First Ashore at Nagasaki: September 24, 1945
By Francis A. Boyle
According to his Honorable Discharge papers (A108534, Series A, NAVMC70-PD), Marine Corps Records, and war stories, my
father invaded Saipan, Tinian and Okinawa. According to my father, after the battle for Okinawa, all but two Marines
from his original Company were either killed or seriously wounded. The Marine Corps then ordered my father and his buddy
to begin training for the invasion of mainland Japan with a new unit where they were scheduled to be among the first
Marines ashore because of their combat experience.
My father told me that at the time he believed it was a miracle that he was still alive He knew that he would never
survive the planned invasion of the Japanese mainland, but had proceeded to train for this invasion anyway because he
had enlisted for the "Duration" of the war. Semper Fidelis. My father was a very aggressive, relentless, fearless, and
ferocious warrior. After the War, my father eventually established his own law firm as a plaintiffs’ litigator in
downtown Chicago and promptly put me to work as his Clerk at the tender age of 9.
Instead of being among the first U.S. troops ashore to invade Mainland Japan, my Father was among the first U.S. troops
ashore to occupy Mainland Japan. According to his Marine Corps records, my Father “arrived [by ship] and disembarked at
Nagasaki, Kyushu, Japan” on September 24, 1945 -- just after that City and its civilian inhabitants had been obliterated
by an atomic bomb on August 9, 1945. It must have been a truly horrific sight for a young man from the Irish Southside
of Chicago to have witnessed and dealt with psychologically.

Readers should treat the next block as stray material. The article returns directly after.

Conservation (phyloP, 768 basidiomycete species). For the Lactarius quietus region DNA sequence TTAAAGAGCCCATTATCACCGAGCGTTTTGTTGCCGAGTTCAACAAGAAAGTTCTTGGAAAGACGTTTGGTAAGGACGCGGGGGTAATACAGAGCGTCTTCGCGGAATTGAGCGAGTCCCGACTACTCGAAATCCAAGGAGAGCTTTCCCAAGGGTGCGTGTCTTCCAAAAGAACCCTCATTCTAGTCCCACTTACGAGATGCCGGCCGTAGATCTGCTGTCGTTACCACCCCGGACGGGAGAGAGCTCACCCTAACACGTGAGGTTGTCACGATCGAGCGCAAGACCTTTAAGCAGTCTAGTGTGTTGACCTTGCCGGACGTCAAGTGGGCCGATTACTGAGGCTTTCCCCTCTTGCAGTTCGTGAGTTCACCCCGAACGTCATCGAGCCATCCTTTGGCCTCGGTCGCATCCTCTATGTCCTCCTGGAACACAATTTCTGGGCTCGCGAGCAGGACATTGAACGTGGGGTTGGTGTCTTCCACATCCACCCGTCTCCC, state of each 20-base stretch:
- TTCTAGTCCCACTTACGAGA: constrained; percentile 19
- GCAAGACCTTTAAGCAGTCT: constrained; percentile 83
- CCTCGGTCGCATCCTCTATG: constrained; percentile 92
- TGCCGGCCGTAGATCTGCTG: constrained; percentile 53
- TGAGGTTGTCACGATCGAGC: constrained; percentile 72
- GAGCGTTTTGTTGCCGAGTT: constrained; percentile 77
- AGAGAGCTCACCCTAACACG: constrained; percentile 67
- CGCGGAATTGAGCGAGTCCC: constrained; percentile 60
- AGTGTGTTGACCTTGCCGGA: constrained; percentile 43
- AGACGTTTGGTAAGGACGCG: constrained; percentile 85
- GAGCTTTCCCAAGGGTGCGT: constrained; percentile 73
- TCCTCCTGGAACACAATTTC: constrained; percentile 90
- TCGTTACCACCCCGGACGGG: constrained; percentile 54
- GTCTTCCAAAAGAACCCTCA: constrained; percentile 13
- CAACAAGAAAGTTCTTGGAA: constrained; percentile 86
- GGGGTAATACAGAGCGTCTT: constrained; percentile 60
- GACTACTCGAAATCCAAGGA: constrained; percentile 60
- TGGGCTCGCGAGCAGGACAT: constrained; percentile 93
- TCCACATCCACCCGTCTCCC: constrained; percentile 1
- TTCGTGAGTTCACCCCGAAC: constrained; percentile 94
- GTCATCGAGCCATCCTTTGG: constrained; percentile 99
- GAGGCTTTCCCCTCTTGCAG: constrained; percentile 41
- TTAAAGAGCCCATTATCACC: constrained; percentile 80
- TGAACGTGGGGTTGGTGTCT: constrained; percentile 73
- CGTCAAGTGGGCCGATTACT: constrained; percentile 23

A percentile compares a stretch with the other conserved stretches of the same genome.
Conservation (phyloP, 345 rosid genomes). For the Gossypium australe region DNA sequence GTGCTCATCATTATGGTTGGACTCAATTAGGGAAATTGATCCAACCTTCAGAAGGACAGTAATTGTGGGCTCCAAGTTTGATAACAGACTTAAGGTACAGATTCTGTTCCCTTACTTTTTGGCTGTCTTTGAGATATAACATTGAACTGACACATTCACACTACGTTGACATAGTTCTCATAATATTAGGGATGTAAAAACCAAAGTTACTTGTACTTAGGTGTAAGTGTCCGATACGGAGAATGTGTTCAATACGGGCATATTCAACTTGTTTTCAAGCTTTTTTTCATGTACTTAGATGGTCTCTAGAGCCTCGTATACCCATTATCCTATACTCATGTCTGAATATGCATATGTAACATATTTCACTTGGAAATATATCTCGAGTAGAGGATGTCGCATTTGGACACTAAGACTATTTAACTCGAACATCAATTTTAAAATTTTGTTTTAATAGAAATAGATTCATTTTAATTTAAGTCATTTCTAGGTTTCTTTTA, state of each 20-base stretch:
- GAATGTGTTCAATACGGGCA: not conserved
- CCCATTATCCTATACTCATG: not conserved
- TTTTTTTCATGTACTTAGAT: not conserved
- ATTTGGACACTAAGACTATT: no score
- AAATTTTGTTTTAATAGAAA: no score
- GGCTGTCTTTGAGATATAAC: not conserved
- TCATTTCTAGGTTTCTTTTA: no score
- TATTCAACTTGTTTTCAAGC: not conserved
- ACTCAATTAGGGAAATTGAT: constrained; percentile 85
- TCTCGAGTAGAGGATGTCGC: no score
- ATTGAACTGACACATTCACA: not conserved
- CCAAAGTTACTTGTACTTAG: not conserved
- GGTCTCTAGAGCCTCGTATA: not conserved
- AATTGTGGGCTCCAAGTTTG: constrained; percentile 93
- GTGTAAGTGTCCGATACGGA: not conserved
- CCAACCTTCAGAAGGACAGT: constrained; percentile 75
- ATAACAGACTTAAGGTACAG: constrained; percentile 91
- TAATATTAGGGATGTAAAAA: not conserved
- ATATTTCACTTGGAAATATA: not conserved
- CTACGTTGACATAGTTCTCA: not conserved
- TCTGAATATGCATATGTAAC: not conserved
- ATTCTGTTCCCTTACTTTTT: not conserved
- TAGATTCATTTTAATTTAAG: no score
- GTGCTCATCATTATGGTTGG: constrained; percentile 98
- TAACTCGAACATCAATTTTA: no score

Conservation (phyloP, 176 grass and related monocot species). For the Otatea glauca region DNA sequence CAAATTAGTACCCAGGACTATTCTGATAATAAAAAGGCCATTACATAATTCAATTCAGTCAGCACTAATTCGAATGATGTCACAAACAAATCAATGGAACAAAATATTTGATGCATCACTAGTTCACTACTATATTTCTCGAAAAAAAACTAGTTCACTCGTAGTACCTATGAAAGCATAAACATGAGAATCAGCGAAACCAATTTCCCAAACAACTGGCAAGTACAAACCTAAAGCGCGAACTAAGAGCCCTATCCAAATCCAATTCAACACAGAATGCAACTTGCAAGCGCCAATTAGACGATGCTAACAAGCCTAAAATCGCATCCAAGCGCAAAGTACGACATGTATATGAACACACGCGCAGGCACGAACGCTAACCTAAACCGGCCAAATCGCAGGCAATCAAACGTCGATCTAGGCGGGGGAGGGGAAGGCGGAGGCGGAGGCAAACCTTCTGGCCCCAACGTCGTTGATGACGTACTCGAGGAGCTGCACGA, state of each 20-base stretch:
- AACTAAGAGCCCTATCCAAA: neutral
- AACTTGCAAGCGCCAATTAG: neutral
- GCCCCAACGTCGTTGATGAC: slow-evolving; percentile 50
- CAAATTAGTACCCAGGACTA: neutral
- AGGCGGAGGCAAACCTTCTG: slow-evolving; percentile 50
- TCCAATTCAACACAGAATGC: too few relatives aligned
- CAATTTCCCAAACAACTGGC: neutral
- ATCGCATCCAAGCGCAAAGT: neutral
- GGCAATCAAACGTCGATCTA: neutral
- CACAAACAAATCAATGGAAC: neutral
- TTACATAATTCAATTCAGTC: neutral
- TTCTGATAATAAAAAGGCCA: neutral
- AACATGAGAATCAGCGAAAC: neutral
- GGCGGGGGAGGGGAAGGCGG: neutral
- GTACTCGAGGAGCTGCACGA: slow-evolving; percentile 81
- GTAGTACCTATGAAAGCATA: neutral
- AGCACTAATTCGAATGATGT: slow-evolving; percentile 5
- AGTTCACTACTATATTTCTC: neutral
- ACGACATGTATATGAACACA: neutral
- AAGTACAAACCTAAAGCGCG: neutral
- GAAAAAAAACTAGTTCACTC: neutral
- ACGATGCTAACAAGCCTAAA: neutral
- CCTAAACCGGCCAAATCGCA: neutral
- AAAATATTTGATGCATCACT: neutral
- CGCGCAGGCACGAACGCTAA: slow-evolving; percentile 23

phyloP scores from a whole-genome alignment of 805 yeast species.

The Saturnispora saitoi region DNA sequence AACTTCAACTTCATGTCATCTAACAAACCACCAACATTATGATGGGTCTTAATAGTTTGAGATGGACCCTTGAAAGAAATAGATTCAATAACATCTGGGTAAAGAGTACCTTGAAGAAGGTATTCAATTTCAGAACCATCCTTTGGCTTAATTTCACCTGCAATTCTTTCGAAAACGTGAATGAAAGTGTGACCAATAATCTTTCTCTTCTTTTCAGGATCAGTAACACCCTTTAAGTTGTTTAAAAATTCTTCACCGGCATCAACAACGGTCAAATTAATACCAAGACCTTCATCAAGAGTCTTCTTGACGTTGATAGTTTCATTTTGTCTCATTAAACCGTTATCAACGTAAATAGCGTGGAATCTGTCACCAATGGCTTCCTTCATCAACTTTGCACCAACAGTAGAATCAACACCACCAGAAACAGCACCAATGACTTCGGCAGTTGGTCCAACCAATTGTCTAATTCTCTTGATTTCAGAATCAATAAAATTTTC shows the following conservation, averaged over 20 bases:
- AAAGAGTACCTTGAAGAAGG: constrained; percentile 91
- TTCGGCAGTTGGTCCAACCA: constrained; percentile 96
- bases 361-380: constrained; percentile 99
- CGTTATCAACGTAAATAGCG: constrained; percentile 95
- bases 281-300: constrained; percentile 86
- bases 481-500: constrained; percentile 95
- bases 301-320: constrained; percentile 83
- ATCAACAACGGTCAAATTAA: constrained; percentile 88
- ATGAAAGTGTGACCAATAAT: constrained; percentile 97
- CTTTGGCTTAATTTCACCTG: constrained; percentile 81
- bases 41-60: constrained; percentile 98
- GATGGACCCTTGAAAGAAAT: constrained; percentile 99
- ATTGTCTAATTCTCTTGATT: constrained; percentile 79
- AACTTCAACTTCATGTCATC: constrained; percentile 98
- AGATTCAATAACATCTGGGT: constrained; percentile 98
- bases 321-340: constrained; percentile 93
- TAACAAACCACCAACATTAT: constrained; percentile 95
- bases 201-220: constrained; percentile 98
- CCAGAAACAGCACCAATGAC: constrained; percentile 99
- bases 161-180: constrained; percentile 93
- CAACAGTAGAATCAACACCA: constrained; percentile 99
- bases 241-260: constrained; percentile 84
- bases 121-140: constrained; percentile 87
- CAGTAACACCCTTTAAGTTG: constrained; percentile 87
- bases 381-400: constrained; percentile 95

By the end of the war I suspect my Father had become inured to inflicting death and destruction upon the Japanese Army
and all of its accoutrements. But this scene was existentially different: a devastated City where approximately 80,000
civilians had just been exterminated. At the time my Father must have contemplated what damage one atom bomb could
inflict upon his native City of Chicago and its beloved inhabitants.
Be that as it may, my Father never told anyone in our Family that he had been at Nagasaki. Perhaps he did not want to
recount the human horrors he had seen there to his Wife and eight Children. In fact, my Father told my Mother almost
nothing about the war – unlike me, his oldest child and namesake. But he never uttered even one word about Nagasaki to
me. He might have concluded that Nagasaki was nothing for America to be proud of -- unlike the evident pride he
displayed when recounting his numerous war stories to me. There was no war story about Nagasaki. Just a deafening
In any event, I grew up to believe that the atomic bombings of Hiroshima and Nagasaki had saved my Father’s life and
thus had made my life possible. Curiously, my Father never told me that Hiroshima and Nagasaki had saved his life.
Another Deafening Silence. I just bought into this commonly accepted myth while growing up in post-World War II America.
But when I later studied international relations in college with the late, great Hans Morgenthau starting in January of
1970, I gradually came to realize that the standard narrative of Hiroshima and Nagasaki ending the war against Japan in
order to avoid an invasion was elaborately constructed, self-justifying government propaganda from the get-go. The
Japanese government was desperately trying to surrender. The Truman administration knew full well that Japan would have
surrendered (1) without the need to demolish Hiroshima and Nagasaki together with their inhabitants and (2) without the
invasion of Mainland Japan by my Father and his comrades-in-arms. The Truman administration dropped these two atom bombs
on Hiroshima and Nagasaki and their inhabitants in order to make it crystal clear to the Soviet Union and everyone else
around the globe that the United States of America would be in charge of running the World in the post-World War II era.
So it has been until today. 67 years of Pax Americana. I doubt very seriously that is what my Father was fighting for at
Saipan, Tinian, and Okinawa. R.I.P.
Francis A. Boyle